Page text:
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Saint Peter's Square
Fifth Sunday of Lent, 21 March 2010



Dear Brothers and Sisters,

We have reached the Fifth Sunday of Lent in which the Liturgy this year presents to us the Gospel episode of Jesus who saves an adulterous woman condemned to death (Jn 8: 1-11). While he is teaching at the Temple the Scribes and Pharisees bring Jesus a woman caught in the act of adultery for which Mosaic law prescribed stoning. Those men ask Jesus to judge the sinful woman in order "to test him" and impel him to take a false step. The scene is full with drama: the life of that person and also his own life depend on Jesus. Indeed, the hypocritical accusers pretend to entrust the judgement to him whereas it is actually he himself whom they wish to accuse and judge. Jesus, on the other hand, is "full of grace and truth" (Jn 1: 14): he can read every human heart, he wants to condemn the sin but save the sinner, and unmask hypocrisy. St John the Evangelist highlights one detail: while his accusers are insistently interrogating him, Jesus bends down and starts writing with his finger on the ground. St Augustine notes that this gesture portrays Christ as the divine legislator: in fact, God wrote the law with his finger on tablets of stone (cf. Commentary on John's Gospel, 33,5). Thus Jesus is the Legislator, he is Justice in person. And what is his sentence? "Let him who is without sin among you be the first to throw a stone at her". These words are full of the disarming power of truth that pulls down the wall of hypocrisy and opens consciences to a greater justice, that of love, in which consists the fulfilment of every precept (cf. Rom 13: 8-10). This is the justice that also saved Saul of Tarsus, transforming him into St Paul (cf. Phil 3: 8-14).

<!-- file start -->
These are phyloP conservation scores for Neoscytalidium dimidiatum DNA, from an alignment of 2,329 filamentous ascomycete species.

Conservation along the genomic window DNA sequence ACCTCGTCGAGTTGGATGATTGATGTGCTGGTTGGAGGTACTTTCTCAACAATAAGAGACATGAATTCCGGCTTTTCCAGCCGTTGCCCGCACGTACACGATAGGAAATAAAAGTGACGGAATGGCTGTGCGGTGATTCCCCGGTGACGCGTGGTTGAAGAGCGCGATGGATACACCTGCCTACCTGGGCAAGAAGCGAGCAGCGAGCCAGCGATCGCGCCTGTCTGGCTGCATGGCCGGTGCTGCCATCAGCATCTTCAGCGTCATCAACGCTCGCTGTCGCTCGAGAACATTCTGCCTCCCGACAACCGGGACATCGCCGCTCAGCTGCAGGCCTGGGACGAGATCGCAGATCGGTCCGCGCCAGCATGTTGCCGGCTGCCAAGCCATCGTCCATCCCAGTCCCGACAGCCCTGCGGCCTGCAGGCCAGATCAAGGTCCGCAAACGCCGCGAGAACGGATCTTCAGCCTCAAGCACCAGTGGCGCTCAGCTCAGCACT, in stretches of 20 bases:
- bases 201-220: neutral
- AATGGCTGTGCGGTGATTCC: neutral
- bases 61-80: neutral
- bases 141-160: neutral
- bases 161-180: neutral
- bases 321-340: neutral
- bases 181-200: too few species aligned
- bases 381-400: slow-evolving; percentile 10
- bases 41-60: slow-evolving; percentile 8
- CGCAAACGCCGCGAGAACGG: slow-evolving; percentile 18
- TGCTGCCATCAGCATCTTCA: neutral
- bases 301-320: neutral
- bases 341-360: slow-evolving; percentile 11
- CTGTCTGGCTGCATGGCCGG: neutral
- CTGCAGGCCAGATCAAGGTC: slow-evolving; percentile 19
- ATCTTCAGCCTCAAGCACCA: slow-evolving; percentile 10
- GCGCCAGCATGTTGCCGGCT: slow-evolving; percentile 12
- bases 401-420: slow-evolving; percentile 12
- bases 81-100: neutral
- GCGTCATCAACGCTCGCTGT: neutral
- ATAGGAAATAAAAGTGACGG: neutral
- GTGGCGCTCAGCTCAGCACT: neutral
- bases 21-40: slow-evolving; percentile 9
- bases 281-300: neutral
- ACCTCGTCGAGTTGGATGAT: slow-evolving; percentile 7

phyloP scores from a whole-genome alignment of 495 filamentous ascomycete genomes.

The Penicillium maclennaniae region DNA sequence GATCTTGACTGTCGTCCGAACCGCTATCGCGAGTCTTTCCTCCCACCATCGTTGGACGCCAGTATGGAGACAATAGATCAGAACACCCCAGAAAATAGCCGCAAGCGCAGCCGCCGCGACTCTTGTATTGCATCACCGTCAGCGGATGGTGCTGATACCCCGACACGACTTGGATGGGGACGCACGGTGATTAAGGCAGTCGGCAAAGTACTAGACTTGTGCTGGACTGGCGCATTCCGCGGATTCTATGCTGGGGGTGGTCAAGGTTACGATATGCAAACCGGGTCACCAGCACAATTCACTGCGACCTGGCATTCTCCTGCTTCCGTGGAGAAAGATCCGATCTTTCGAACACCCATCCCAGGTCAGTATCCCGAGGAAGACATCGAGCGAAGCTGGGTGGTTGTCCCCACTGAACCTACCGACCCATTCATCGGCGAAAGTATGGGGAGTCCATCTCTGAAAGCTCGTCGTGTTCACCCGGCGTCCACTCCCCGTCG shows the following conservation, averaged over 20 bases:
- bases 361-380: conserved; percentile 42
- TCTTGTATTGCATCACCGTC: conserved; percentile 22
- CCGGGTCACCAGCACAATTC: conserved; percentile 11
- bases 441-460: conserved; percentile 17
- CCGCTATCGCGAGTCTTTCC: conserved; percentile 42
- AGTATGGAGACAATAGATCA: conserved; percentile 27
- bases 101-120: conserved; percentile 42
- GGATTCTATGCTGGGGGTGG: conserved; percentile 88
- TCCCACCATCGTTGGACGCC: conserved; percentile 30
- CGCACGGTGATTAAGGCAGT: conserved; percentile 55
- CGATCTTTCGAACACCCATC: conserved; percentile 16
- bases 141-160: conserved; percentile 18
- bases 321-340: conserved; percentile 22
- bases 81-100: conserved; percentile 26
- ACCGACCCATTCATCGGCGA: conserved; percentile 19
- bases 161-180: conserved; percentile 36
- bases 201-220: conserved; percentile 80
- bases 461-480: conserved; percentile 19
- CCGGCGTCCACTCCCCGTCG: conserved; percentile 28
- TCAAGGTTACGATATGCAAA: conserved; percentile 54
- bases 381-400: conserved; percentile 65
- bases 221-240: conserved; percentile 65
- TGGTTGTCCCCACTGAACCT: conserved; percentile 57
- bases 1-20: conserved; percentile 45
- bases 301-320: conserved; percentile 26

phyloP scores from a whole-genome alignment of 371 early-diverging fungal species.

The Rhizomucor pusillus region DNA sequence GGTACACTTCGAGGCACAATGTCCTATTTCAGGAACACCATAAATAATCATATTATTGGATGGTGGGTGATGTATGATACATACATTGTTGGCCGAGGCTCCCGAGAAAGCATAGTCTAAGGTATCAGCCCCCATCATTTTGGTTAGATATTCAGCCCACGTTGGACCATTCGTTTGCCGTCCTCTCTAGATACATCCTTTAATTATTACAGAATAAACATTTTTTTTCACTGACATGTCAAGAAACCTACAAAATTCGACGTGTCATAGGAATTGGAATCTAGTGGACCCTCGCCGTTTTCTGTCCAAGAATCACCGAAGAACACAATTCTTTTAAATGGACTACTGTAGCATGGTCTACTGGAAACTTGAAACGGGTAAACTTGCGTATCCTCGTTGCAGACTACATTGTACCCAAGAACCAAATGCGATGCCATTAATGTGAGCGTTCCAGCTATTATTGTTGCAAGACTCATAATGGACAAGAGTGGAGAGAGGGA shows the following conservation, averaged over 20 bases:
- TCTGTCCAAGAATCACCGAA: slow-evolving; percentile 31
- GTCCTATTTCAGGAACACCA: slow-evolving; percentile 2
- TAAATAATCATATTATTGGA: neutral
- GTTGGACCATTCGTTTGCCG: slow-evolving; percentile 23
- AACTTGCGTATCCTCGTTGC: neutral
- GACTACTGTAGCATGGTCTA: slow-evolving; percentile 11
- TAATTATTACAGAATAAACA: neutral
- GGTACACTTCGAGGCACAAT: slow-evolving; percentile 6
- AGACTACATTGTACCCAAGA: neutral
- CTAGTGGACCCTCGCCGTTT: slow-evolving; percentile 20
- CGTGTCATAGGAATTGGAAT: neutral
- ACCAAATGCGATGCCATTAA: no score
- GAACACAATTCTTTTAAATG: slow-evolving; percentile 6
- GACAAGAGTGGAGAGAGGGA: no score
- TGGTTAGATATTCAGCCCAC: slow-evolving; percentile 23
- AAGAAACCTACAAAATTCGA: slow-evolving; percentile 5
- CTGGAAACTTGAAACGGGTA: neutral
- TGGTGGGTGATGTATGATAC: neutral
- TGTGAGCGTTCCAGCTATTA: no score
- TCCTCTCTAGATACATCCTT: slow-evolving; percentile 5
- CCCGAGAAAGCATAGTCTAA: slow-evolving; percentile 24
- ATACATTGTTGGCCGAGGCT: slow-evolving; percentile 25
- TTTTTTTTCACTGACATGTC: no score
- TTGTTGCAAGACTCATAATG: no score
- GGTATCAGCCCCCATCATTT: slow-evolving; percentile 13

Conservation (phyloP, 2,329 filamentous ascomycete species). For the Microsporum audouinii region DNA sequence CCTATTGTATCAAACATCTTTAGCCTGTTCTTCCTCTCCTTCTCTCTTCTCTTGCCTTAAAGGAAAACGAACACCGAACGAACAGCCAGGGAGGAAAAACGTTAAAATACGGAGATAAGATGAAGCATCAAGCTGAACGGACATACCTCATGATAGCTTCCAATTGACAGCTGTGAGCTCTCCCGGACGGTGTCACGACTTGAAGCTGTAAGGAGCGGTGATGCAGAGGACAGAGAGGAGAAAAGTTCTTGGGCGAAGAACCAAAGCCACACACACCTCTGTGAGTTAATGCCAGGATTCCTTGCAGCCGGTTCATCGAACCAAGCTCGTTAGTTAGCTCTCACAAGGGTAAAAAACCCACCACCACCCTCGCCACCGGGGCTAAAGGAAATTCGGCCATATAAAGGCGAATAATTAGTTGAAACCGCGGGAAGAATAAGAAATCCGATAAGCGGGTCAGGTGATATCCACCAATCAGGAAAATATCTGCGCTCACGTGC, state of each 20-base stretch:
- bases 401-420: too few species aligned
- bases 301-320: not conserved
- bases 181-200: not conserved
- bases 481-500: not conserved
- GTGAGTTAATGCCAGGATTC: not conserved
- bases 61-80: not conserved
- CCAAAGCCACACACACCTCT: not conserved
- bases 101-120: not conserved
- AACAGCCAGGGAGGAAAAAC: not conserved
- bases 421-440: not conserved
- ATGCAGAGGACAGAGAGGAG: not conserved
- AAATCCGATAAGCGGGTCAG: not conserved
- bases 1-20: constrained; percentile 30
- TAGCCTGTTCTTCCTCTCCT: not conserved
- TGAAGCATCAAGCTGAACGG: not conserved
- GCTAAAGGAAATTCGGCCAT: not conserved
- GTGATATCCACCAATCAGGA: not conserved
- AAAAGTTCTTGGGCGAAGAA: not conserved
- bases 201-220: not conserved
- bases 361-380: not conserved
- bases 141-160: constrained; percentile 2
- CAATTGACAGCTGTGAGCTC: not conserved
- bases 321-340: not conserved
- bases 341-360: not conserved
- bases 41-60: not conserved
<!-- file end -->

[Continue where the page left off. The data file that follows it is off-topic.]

When his accusers "went away, one by one, beginning with the eldest", Jesus, absolving the woman of her sin, ushers her into a new life oriented to good. "Neither do I condemn you; go, and do not sin again". It is the same grace that was to make the Apostle say: "One thing I do, forgetting what lies behind and straining forward to what lies ahead. I press on toward the goal for the prize of the upward call of God in Christ Jesus" (Phil 3: 13-14). God wants only goodness and life for us; he provides for the health of our soul through his ministers, delivering us from evil with the Sacrament of Reconciliation, so that no one may be lost but all may have the opportunity to convert. In this Year for Priests I would like to urge Pastors to imitate the holy Curé d'Ars in the ministry of sacramental pardon so that the faithful may discover its meaning and beauty and be healed by the merciful love of God, who "even forces himself to forget the future so that he can grant us his forgiveness!" (Letter to Priests for the Inauguration of the Year for Priests, 16 June 2009).

Dear friends, let us learn from the Lord Jesus not to judge and not to condemn our neighbour. Let us learn to be intransigent with sin starting with our own! and indulgent with people. May the holy Mother of God, free from all sin, who is the mediatrix of grace for every repentant sinner, help us in this.

After the Angelus:

Next Sunday, Palm Sunday, is the 25th anniversary of the World Youth Days desired by the Venerable John Paul II. Therefore, next Thursday, as from 7: 00 p.m., I am expecting many young people of Rome and Lazio, here in St Peter's Square, for a special festive meeting.

I greet all the English-speaking pilgrims and visitors present at today's Angelus. May your stay in Rome help to deepen your love for Jesus Christ, who gave his life for love of us. In today's Gospel we hear of his compassion for the woman who was caught committing adultery. While acknowledging her sin, he does not condemn her, but urges her to sin no more. Trusting in his great mercy towards us, we humbly beg his forgiveness for our own failings, and we ask for the strength to grow in holiness. Upon all of you, and upon your loved ones, I invoke God's abundant Blessings.

I wish you all a good Sunday.


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